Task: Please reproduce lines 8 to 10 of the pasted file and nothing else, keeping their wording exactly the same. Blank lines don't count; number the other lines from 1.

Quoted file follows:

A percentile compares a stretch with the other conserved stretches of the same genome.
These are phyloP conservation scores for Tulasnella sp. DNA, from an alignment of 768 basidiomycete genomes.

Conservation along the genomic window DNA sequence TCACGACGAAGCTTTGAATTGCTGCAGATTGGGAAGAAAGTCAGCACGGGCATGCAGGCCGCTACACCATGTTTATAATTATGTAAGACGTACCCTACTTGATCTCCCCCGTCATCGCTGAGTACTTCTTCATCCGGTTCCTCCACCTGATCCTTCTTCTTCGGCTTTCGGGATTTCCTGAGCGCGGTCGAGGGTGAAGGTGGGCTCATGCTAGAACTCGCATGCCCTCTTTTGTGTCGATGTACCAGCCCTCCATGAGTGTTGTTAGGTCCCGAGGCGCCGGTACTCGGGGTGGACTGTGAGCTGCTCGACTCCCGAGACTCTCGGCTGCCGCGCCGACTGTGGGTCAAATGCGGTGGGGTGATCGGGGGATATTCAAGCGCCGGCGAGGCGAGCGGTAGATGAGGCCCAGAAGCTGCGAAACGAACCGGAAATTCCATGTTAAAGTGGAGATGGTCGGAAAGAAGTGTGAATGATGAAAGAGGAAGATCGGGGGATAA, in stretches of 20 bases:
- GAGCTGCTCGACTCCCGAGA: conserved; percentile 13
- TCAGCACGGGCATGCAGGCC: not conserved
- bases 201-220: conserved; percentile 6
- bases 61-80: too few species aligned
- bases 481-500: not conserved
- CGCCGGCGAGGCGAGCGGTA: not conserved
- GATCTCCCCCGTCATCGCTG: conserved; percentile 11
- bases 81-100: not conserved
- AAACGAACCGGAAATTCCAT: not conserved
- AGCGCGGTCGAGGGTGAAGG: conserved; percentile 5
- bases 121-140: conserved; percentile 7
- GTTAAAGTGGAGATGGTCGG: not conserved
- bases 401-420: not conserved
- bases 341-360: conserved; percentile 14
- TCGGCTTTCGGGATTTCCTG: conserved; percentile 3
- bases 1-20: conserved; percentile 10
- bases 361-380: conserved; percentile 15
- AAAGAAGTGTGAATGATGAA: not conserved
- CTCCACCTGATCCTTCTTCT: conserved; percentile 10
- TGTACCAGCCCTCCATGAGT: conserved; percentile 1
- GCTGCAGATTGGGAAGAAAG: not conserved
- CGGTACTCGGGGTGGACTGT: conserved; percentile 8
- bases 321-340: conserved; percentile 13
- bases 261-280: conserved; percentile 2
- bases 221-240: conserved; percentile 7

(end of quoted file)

- bases 481-500: not conserved
- CGCCGGCGAGGCGAGCGGTA: not conserved
- GATCTCCCCCGTCATCGCTG: conserved; percentile 11